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Are exclusion rates for black Caribbean students up to six times higher?

May 31, 2022

The Guardian recently chose to print an utterly uncritical piece on No More Exclusions, the campaigning group that wants even the most dangerous young criminals to stay in school with their victims. More accurate information about that group and their appalling views can be found here (from me) or here (from the TES). While I’m very disappointed at the Guardian for this, in this post I wish only to address one point made in that article:

The racial disparities are stark, with exclusion rates for black Caribbean students up to six times higher than those of their white peers in some local authorities, according to a recent Guardian analysis.

I wrote about that “analysis” when it was published, in this post: How misleading was today’s Guardian article on exclusions?  

The entire article was cherrypicked data, almost certainly intended to mislead. In particular:

  • Ethnic minority groups were broken down into the smallest possible categories and those ethnic groups that had lower exclusion rates than white British pupils were ignored (despite being the overwhelming majority of ethnic minority pupils);
  • Fixed term exclusion rates were used instead of permanent exclusion rates;
  • England was broken down into 150 LAs, and figures were given for the LAs with the most extreme discrepancies.

The article then repeated claims about how this was an incredible injustice for pupils from an ethnic minority background, and calls for changes in national policy, as if the statistics applied to all ethnic minorities in the whole of England. Later Guardian stories (like this one and, before it was corrected two weeks later, this one) referred back to the article as if it was about black pupils in general rather than black Caribbean pupils in a handful of LAs.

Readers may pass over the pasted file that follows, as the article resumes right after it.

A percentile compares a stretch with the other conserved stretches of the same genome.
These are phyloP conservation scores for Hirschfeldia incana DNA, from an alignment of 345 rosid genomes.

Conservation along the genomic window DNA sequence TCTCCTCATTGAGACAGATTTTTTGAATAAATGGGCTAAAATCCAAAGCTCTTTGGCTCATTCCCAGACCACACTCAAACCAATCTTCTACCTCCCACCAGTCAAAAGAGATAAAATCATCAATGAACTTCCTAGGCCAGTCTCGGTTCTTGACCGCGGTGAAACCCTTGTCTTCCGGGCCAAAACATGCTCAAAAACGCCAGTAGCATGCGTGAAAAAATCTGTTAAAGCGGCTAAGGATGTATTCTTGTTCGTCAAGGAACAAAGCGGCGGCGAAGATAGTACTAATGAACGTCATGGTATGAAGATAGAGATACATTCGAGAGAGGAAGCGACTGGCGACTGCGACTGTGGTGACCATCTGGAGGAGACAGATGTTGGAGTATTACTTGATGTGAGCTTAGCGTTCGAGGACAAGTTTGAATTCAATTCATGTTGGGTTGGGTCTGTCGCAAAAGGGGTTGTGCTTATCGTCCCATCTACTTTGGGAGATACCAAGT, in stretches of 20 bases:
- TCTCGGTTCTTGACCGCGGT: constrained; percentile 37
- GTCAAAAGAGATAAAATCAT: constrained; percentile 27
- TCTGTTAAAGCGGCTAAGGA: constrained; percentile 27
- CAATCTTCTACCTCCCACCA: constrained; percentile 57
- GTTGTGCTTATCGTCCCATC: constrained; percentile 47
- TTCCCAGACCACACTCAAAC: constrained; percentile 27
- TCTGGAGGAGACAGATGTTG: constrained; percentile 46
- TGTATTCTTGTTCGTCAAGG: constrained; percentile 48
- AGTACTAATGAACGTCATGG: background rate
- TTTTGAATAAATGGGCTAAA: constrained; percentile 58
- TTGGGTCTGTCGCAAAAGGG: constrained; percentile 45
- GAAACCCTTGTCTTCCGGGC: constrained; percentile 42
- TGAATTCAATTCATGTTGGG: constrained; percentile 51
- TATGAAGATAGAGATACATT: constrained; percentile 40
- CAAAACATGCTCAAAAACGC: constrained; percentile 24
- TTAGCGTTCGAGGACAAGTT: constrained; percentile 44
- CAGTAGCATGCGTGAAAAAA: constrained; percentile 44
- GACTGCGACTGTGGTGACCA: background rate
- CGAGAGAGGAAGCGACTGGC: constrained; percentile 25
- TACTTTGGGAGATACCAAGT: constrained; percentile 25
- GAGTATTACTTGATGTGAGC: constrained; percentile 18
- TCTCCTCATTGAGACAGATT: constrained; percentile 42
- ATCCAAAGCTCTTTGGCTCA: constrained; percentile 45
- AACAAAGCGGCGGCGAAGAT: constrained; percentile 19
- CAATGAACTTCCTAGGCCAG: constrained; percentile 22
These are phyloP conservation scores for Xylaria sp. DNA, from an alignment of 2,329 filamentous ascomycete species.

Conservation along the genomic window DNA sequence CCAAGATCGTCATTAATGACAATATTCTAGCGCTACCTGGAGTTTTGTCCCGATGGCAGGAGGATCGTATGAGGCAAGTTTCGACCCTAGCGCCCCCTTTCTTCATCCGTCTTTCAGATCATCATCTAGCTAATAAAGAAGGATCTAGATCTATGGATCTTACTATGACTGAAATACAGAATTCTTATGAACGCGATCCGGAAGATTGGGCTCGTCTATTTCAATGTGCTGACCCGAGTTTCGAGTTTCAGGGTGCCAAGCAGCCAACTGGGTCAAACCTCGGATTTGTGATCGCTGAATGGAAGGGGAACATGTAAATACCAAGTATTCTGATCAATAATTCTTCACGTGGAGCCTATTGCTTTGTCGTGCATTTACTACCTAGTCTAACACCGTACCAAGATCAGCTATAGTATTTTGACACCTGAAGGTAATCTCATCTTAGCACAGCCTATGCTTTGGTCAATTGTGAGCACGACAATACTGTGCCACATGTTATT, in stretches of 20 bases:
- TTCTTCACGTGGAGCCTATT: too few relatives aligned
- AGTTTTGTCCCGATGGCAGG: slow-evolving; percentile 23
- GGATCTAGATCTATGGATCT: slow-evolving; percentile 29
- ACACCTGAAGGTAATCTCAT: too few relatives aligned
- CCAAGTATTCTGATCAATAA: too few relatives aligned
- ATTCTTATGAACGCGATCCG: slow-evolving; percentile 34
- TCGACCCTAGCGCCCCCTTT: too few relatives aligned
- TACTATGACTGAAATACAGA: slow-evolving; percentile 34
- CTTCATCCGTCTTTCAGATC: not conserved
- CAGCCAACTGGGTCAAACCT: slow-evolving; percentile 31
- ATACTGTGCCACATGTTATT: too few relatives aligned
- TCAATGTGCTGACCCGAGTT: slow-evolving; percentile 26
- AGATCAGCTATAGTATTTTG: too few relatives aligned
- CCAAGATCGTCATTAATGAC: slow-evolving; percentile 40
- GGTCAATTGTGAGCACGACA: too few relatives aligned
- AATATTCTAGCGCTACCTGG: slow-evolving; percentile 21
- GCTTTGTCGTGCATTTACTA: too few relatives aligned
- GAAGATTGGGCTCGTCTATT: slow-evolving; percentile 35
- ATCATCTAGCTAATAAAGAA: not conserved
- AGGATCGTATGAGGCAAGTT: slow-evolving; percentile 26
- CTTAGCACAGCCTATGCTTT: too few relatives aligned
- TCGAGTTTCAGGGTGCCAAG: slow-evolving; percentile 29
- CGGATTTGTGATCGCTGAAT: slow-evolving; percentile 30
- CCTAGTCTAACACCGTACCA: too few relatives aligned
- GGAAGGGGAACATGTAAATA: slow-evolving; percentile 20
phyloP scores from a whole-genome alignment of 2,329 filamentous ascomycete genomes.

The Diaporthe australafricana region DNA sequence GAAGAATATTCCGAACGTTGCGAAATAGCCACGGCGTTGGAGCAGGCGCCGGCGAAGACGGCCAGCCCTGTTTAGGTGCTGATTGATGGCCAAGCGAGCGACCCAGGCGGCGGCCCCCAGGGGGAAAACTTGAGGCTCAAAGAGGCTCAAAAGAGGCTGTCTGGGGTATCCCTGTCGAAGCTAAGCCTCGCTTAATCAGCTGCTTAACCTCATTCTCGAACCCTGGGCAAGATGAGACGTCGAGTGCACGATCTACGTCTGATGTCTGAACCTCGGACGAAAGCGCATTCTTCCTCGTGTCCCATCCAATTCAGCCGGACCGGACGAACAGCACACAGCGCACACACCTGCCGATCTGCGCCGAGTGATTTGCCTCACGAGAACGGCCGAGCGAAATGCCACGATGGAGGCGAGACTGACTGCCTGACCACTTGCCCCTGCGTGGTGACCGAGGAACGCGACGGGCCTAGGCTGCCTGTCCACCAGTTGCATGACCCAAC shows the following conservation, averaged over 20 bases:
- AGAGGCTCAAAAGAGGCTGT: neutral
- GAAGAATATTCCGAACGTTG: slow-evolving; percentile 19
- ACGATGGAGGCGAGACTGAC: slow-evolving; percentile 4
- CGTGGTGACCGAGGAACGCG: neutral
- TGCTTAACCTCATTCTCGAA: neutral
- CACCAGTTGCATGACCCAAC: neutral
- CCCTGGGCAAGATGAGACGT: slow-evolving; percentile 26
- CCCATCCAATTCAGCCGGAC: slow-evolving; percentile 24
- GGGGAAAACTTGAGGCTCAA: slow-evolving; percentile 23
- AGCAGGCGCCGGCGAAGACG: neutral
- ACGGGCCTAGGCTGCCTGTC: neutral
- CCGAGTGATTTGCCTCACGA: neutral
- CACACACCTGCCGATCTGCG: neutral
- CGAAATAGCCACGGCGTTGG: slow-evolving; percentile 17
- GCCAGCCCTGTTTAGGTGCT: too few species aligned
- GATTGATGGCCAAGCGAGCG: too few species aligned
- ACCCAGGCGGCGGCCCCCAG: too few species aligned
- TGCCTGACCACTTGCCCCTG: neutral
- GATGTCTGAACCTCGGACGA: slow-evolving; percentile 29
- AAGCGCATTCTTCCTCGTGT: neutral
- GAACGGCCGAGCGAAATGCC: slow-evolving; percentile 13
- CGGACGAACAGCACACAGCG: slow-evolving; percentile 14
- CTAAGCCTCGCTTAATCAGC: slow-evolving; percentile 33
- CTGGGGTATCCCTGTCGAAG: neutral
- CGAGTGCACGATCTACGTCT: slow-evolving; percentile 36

However, even if the article had been honest in the first place, there are several reasons why the specific statistic about black Caribbean pupils being up to six times as likely to be excluded should not still be being repeated.

Firstly, it is not, as described, “a recent Guardian analysis”. It was published over a year ago. When I wrote about that in my previous blogpost, I assumed it was based on data that had been released in February 2021 and it had taken the Guardian a month to subdivide the data in ways that supported a narrative of discrimination. Looking back now, I can’t actually see any reason to think it wasn’t based on data that was first published in July 2020. Regardless, it was data about the 2018-19 school year, and data on the 2019-20 school year was published in July 2021 and so, far from being “recent”, that analysis has been out of date for 10 months.

Secondly, in the more recent statistics, the term “suspensions” has replaced “Fixed Term Exclusions”. Suspensions are when a student is temporarily removed from school, usually for a day or two and rarely for more than a week. When a child is expelled it is called a “permanent exclusion”. Referring to suspensions as exclusions has allowed anti-exclusion campaigners to misrepresent the data for many years by confusing expulsion and suspension. As mentioned earlier, the original Guardian “analysis” used the figures for Fixed Term Exclusions. While it is in a paragraph that mentions suspensions, to continue to quote it in an article about exclusions, where many of the claims are clearly about permanent exclusions, is misleading.